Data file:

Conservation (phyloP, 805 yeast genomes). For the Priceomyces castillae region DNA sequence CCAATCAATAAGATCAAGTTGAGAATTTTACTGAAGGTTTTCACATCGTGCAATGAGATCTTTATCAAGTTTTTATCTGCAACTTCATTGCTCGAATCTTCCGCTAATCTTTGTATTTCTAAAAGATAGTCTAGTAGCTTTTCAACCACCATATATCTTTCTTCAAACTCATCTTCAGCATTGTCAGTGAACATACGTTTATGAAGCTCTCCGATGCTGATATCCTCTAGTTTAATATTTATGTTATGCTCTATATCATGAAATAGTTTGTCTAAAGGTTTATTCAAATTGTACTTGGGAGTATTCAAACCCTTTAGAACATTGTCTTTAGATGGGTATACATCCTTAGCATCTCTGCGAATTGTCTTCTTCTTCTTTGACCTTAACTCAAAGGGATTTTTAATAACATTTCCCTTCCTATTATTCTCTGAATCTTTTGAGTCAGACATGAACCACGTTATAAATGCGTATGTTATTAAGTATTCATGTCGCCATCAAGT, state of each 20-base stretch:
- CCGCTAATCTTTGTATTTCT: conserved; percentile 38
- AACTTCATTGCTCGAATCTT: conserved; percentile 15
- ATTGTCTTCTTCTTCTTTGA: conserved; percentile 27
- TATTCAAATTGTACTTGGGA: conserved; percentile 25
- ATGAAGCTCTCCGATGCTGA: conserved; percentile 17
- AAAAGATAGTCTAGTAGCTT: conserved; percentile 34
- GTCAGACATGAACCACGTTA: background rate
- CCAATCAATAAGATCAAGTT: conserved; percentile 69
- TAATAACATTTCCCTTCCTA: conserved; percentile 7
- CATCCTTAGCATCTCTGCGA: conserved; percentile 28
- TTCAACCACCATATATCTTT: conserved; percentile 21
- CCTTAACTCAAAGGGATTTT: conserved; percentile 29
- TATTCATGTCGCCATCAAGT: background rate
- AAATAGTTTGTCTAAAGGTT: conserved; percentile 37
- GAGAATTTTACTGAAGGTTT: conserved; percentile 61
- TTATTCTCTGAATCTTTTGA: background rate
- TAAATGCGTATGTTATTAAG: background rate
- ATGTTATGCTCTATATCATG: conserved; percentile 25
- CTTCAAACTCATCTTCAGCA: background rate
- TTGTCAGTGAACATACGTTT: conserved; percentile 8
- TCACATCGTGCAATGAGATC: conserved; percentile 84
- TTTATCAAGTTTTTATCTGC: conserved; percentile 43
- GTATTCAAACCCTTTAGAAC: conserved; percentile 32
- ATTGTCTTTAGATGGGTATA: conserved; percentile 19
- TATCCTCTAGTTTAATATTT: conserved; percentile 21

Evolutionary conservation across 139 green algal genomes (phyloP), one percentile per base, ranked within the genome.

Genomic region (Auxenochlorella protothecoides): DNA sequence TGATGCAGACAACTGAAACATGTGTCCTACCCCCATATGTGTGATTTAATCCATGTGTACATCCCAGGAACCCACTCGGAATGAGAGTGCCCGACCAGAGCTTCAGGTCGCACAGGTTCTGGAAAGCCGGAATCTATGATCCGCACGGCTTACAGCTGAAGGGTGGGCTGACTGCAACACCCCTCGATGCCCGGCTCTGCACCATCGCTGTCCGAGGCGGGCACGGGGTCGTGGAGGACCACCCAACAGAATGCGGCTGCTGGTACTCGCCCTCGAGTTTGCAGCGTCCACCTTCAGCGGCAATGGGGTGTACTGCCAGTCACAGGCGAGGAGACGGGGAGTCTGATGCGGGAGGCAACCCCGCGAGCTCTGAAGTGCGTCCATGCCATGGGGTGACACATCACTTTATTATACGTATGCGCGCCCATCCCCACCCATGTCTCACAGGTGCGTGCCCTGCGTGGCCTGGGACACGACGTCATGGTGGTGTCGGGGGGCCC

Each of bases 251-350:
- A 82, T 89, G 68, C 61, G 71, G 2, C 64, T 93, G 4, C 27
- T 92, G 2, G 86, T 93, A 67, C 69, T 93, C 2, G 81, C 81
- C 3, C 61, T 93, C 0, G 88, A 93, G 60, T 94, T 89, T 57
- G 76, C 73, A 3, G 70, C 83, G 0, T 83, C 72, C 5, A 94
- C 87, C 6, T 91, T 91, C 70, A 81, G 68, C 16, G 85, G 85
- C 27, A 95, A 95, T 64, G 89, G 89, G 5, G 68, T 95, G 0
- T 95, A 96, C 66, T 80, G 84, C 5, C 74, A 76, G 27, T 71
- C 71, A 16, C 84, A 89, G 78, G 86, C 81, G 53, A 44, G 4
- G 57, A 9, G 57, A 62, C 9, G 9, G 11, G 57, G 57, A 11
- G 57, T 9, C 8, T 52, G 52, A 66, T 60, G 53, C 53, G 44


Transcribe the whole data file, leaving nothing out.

Conservation (phyloP, 805 yeast genomes). For the Priceomyces castillae region DNA sequence CCAATCAATAAGATCAAGTTGAGAATTTTACTGAAGGTTTTCACATCGTGCAATGAGATCTTTATCAAGTTTTTATCTGCAACTTCATTGCTCGAATCTTCCGCTAATCTTTGTATTTCTAAAAGATAGTCTAGTAGCTTTTCAACCACCATATATCTTTCTTCAAACTCATCTTCAGCATTGTCAGTGAACATACGTTTATGAAGCTCTCCGATGCTGATATCCTCTAGTTTAATATTTATGTTATGCTCTATATCATGAAATAGTTTGTCTAAAGGTTTATTCAAATTGTACTTGGGAGTATTCAAACCCTTTAGAACATTGTCTTTAGATGGGTATACATCCTTAGCATCTCTGCGAATTGTCTTCTTCTTCTTTGACCTTAACTCAAAGGGATTTTTAATAACATTTCCCTTCCTATTATTCTCTGAATCTTTTGAGTCAGACATGAACCACGTTATAAATGCGTATGTTATTAAGTATTCATGTCGCCATCAAGT, state of each 20-base stretch:
- CCGCTAATCTTTGTATTTCT: conserved; percentile 38
- AACTTCATTGCTCGAATCTT: conserved; percentile 15
- ATTGTCTTCTTCTTCTTTGA: conserved; percentile 27
- TATTCAAATTGTACTTGGGA: conserved; percentile 25
- ATGAAGCTCTCCGATGCTGA: conserved; percentile 17
- AAAAGATAGTCTAGTAGCTT: conserved; percentile 34
- GTCAGACATGAACCACGTTA: background rate
- CCAATCAATAAGATCAAGTT: conserved; percentile 69
- TAATAACATTTCCCTTCCTA: conserved; percentile 7
- CATCCTTAGCATCTCTGCGA: conserved; percentile 28
- TTCAACCACCATATATCTTT: conserved; percentile 21
- CCTTAACTCAAAGGGATTTT: conserved; percentile 29
- TATTCATGTCGCCATCAAGT: background rate
- AAATAGTTTGTCTAAAGGTT: conserved; percentile 37
- GAGAATTTTACTGAAGGTTT: conserved; percentile 61
- TTATTCTCTGAATCTTTTGA: background rate
- TAAATGCGTATGTTATTAAG: background rate
- ATGTTATGCTCTATATCATG: conserved; percentile 25
- CTTCAAACTCATCTTCAGCA: background rate
- TTGTCAGTGAACATACGTTT: conserved; percentile 8
- TCACATCGTGCAATGAGATC: conserved; percentile 84
- TTTATCAAGTTTTTATCTGC: conserved; percentile 43
- GTATTCAAACCCTTTAGAAC: conserved; percentile 32
- ATTGTCTTTAGATGGGTATA: conserved; percentile 19
- TATCCTCTAGTTTAATATTT: conserved; percentile 21

Evolutionary conservation across 139 green algal genomes (phyloP), one percentile per base, ranked within the genome.

Genomic region (Auxenochlorella protothecoides): DNA sequence TGATGCAGACAACTGAAACATGTGTCCTACCCCCATATGTGTGATTTAATCCATGTGTACATCCCAGGAACCCACTCGGAATGAGAGTGCCCGACCAGAGCTTCAGGTCGCACAGGTTCTGGAAAGCCGGAATCTATGATCCGCACGGCTTACAGCTGAAGGGTGGGCTGACTGCAACACCCCTCGATGCCCGGCTCTGCACCATCGCTGTCCGAGGCGGGCACGGGGTCGTGGAGGACCACCCAACAGAATGCGGCTGCTGGTACTCGCCCTCGAGTTTGCAGCGTCCACCTTCAGCGGCAATGGGGTGTACTGCCAGTCACAGGCGAGGAGACGGGGAGTCTGATGCGGGAGGCAACCCCGCGAGCTCTGAAGTGCGTCCATGCCATGGGGTGACACATCACTTTATTATACGTATGCGCGCCCATCCCCACCCATGTCTCACAGGTGCGTGCCCTGCGTGGCCTGGGACACGACGTCATGGTGGTGTCGGGGGGCCC

Each of bases 251-350:
- A 82, T 89, G 68, C 61, G 71, G 2, C 64, T 93, G 4, C 27
- T 92, G 2, G 86, T 93, A 67, C 69, T 93, C 2, G 81, C 81
- C 3, C 61, T 93, C 0, G 88, A 93, G 60, T 94, T 89, T 57
- G 76, C 73, A 3, G 70, C 83, G 0, T 83, C 72, C 5, A 94
- C 87, C 6, T 91, T 91, C 70, A 81, G 68, C 16, G 85, G 85
- C 27, A 95, A 95, T 64, G 89, G 89, G 5, G 68, T 95, G 0
- T 95, A 96, C 66, T 80, G 84, C 5, C 74, A 76, G 27, T 71
- C 71, A 16, C 84, A 89, G 78, G 86, C 81, G 53, A 44, G 4
- G 57, A 9, G 57, A 62, C 9, G 9, G 11, G 57, G 57, A 11
- G 57, T 9, C 8, T 52, G 52, A 66, T 60, G 53, C 53, G 44